How Shoppers Are Using Social Media
Over the last 20 years, there have been some seismic shifts in shopper behavior. The shopping environment has ripened for social media, thanks to the rise of e-commerce and the continued decline of brick-and-mortar traffic, as well as growing shopper promiscuity and demand for personalized experiences. We can see it in the investments that advertisers are making — according to the Interactive Advertising Bureau, ad spending on social media will reach $41.5 billion in 2020. That’s 30% of total internet ad revenue!
However, the social media industry continues to experience platform churn. Do you remember Myspace? How many Gen X shoppers use TikTok, which only recently entered the international market? Brands cannot approach their social media marketing strategy with the mindset of “set it and forget it.” Buyers regularly update which systems they use, how often they use them, and, most significantly, how they use the platforms’ functions in their shopping. To achieve success, the approach should be adaptable.
Two-thirds of shoppers use social media to do some shopping
This spring, we conducted a 6,000-respondent survey to gauge the pulse of today’s shoppers and serve as the foundation for our new Shopper Influence Research program. It discovered that roughly two-thirds of today’s shoppers use social media as part of their shopping strategy. YouTube remains the market leader, with half of the shoppers saying they use the content on the platform to research their purchases. Facebook and Instagram are not far behind. If you aren’t already incorporating video content into your marketing strategy, you should start now. You can also go for VZZR.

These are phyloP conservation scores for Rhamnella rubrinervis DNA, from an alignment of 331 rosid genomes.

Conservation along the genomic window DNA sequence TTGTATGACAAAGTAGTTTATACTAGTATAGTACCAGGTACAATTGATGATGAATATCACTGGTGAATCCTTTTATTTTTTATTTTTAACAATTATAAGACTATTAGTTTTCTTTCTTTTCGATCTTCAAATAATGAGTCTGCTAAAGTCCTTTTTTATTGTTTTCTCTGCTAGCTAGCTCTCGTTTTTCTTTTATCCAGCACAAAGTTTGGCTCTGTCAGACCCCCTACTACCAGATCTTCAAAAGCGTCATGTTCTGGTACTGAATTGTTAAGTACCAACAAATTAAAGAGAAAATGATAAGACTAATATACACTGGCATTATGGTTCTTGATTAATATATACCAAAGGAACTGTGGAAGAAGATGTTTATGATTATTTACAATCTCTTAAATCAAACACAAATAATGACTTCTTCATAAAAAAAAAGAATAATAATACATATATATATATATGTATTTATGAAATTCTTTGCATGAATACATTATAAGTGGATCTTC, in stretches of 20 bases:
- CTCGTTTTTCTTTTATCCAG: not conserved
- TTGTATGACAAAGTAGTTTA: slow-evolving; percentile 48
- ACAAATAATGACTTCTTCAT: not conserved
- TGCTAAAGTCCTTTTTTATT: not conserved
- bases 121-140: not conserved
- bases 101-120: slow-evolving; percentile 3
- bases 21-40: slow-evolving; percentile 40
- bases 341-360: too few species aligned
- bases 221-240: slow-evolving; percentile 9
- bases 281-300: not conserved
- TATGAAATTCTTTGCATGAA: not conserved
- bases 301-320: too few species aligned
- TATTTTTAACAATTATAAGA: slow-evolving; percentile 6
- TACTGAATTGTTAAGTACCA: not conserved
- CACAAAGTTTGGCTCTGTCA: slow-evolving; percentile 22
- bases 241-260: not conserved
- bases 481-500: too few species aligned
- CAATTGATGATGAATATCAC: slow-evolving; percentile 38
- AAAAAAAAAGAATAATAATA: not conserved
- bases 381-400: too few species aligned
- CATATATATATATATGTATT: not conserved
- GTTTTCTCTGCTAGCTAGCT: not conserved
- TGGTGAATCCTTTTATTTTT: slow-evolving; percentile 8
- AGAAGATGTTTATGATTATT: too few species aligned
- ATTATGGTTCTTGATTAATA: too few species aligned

Our research also discovered that one-third of shoppers seek out social media influencers to learn about products. That’s a higher percentage than say, Twitter, Snapchat, or Pinterest, the inspiration gold mine! Influencer marketing is still an important component of any online marketing strategy.
Generational Differences in Usage
When it comes to using social media, let alone using those platforms for shopping, there are some significant generational differences. Only 23% of baby boomers said they shop on social media, compared to 77% of millennials and Gen Z. Furthermore, Facebook is less popular among younger shoppers, with Generation Z preferring Snapchat, TikTok, or Instagram.
Shoppers Use Social Media Later in the Shopping Process
The times when customers use social media platforms during their journey vary as well. We discovered that when looking for hard facts or general inspiration, shoppers are more likely to turn to YouTube, Facebook, and Pinterest at the start of their shopping process.
However, the importance of social platforms in the purchasing process does not end with the transaction. While the majority of post-purchase sharing occurs in the shopper’s immediate surroundings, they also use those platforms to follow up. More than 16% say they will like or follow a brand on social media if they are satisfied with their purchase, and a similar percentage are willing to post about it or write a consumer review.
So, what does all of this mean for businesses in need of a well-executed social media strategy?